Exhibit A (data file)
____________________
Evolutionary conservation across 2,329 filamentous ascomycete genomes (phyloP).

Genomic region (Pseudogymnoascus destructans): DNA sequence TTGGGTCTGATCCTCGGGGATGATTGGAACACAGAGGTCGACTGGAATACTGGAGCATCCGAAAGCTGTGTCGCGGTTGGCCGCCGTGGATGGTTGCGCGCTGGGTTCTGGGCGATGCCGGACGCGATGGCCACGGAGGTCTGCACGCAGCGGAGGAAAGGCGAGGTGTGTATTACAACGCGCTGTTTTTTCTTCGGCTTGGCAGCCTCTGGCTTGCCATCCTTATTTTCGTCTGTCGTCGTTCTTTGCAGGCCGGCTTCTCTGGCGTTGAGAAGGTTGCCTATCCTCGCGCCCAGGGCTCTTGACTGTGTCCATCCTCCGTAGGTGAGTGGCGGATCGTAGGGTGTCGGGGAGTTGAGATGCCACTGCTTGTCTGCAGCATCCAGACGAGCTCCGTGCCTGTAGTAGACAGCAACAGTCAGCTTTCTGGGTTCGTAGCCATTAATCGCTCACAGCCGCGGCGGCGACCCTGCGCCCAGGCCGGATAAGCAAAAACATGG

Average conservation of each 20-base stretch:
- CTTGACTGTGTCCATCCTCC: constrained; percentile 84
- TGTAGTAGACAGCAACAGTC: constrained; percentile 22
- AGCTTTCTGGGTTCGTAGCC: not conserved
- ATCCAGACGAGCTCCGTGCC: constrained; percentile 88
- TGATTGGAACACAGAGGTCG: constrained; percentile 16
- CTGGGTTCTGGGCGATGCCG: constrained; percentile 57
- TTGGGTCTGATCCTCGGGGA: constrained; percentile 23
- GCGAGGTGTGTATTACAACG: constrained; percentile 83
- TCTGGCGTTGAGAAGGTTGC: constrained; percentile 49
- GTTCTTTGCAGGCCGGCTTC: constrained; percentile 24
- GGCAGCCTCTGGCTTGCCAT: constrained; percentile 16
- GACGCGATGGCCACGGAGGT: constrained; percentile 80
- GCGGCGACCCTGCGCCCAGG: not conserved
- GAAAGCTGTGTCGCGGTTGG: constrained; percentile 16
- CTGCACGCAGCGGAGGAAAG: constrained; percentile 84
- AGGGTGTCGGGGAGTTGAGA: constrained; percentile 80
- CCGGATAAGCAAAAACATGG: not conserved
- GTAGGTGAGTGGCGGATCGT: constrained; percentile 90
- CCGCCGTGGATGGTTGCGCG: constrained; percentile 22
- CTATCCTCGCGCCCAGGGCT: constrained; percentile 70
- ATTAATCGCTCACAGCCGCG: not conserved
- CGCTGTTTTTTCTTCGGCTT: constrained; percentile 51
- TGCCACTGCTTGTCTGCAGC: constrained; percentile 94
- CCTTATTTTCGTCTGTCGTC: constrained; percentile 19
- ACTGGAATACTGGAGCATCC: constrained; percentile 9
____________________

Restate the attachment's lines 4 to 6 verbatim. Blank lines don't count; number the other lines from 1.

- CTTGACTGTGTCCATCCTCC: constrained; percentile 84
- TGTAGTAGACAGCAACAGTC: constrained; percentile 22
- AGCTTTCTGGGTTCGTAGCC: not conserved